Monday, August 25, 2008

Betting On the Future

Let It Ride Baby

© 2008 Leighann Lord

I don't get gambling. My Husband tried to teach me to play roulette. He put the money on the table. The wheel spun. The ball fell. A man in a shiny black vest took our money.

"We get that back, right?"

"Uh, no."
my Husband said.

"Why not?"

"That's not how it works."

"But I'm just learning. We have to pay for that?"




My dislike for gambling doesn't mean I'm not a risk taker. I'm a roller coaster junkie, a stand-up comedian, and I drive in New York City during rush hour. Gambling seems a tad passé.

Some people gamble for fun. The winning part certainly seems like a blast, but I don't handle the losing part very well. I watched my Dad play video poker last week. He put in $20. When he was up $21.75 I said, "Woo hoo! Cash out!" When he was down to $18 I panicked. I saw my meager inheritance folding like a pair of deuces in the face of a flush.

Ultimately how grown folks spend their time and money is their business. The operative adjective-noun pairing here is Grown Folks. I am perpetually perplexed by the parents who think its okay to bring their children to a casino. As if childhood isn’t short enough. It's not okay. It's a casino!

Do parents think the bright lights and cacophony of sound will amuse their toddlers? Do they want the kids to see that their future is riding on pure luck of the draw? While this is quite the hands on lesson in finance, teaching children about money by taking them to a casino is like teaching them about sex by taking them to a strip club. If that sentence doesn't bother you, get help.

Recently while working at a casino, I was on my way to the showroom and had to navigate my way through a bottle neck of strollers. I was so disgusted I wanted to scream,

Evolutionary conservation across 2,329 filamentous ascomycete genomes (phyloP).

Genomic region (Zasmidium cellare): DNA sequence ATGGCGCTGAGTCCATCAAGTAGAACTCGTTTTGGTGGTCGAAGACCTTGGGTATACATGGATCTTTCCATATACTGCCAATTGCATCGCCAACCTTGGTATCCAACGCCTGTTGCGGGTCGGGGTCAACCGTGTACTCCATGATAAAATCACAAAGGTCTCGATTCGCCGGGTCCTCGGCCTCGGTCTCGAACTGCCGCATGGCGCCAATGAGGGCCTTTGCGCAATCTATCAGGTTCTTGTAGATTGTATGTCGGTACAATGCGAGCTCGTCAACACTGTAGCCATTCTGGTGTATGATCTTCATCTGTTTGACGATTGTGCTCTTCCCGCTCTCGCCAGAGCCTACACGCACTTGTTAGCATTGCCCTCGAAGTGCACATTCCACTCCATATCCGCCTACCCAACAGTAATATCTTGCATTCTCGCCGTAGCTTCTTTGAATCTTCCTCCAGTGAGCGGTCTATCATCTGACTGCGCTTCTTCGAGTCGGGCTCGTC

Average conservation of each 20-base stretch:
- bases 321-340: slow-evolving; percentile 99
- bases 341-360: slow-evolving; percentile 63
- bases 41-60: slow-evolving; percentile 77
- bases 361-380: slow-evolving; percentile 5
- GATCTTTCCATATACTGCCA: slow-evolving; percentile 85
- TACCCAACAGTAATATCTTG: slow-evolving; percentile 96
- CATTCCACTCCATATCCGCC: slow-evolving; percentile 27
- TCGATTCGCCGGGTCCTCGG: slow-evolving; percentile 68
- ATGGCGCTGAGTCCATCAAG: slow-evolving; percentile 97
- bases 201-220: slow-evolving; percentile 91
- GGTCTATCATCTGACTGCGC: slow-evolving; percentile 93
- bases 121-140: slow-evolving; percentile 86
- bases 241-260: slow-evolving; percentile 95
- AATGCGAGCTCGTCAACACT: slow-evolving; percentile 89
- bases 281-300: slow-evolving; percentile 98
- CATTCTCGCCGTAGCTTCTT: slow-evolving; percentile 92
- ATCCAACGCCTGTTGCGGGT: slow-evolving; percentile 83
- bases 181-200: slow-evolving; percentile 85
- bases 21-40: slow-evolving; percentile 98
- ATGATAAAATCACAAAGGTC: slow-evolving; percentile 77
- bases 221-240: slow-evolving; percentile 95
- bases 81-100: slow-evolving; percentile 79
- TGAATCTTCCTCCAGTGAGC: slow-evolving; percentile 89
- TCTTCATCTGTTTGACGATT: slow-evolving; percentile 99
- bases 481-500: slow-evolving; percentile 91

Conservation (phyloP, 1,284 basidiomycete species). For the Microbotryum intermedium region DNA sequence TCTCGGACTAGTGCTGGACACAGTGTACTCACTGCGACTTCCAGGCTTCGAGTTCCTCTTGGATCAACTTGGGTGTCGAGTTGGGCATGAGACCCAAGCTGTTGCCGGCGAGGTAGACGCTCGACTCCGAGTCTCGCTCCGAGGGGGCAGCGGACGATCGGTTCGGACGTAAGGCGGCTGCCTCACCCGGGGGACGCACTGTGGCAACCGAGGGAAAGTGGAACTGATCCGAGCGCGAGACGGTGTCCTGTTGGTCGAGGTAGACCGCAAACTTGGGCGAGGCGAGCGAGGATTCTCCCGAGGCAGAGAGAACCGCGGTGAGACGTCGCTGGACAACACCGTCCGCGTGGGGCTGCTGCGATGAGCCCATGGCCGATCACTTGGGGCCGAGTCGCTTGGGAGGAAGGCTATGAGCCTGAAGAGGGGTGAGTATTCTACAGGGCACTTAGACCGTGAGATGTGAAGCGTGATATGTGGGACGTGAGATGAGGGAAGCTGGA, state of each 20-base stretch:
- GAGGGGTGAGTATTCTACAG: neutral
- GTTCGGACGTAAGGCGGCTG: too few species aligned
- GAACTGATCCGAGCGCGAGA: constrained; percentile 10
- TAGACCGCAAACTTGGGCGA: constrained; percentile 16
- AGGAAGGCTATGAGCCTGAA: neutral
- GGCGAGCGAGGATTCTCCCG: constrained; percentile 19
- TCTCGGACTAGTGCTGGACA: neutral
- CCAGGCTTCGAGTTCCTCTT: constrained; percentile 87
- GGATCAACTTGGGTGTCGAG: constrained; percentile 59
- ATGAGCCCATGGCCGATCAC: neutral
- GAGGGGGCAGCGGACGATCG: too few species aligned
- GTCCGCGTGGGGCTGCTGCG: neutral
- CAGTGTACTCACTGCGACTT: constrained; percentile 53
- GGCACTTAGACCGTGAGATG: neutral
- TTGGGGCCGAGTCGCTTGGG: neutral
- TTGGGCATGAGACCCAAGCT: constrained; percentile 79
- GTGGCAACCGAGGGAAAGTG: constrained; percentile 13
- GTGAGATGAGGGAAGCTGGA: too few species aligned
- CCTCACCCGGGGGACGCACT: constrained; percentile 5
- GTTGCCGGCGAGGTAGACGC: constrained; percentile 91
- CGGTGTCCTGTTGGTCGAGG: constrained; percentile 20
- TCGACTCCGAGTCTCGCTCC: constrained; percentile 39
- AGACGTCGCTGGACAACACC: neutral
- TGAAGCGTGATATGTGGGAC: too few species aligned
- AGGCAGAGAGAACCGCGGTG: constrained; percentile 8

"What? Did Chuck E. Cheese go out of business? Did Disney World shut down? Are baby sitters on strike? Wouldn't it be nice if there was some appropriate place to take your kid like a park, a museum or a G-Rated movie? Too bad here's nothing like that, huh."

I'm sorry, but if you can't afford a baby sitter, you can't afford to gamble.

My unveiled contempt was shared by those couples who planned a nice weekend get away without their kids, only to find themselves rubbing elbows with the Teletubbies, Elmo and Hannah Montana crowd.

A casino isn't a total den of iniquity. In a way it's very much like a church, permeated with a raw and real spirituality. Underneath the constant chime of slot machines you can almost hear the ardent prayers to win big, beat the house or to not lose anymore than they already have. With all their heart and soul people are making fervent promises and pacts with their higher power. God is being called out to prove his existence; to put up or shut up.

Whether propelled by fear or fun, people gamble with the best of intentions. Against the odds, they are full of hope. Maybe parents aren't being selfish, inappropriate and delusional when they bring their children into a casino. They're simply trying to share a sense of excitement, hope and possibility.

Yeah, right. Wanna bet?


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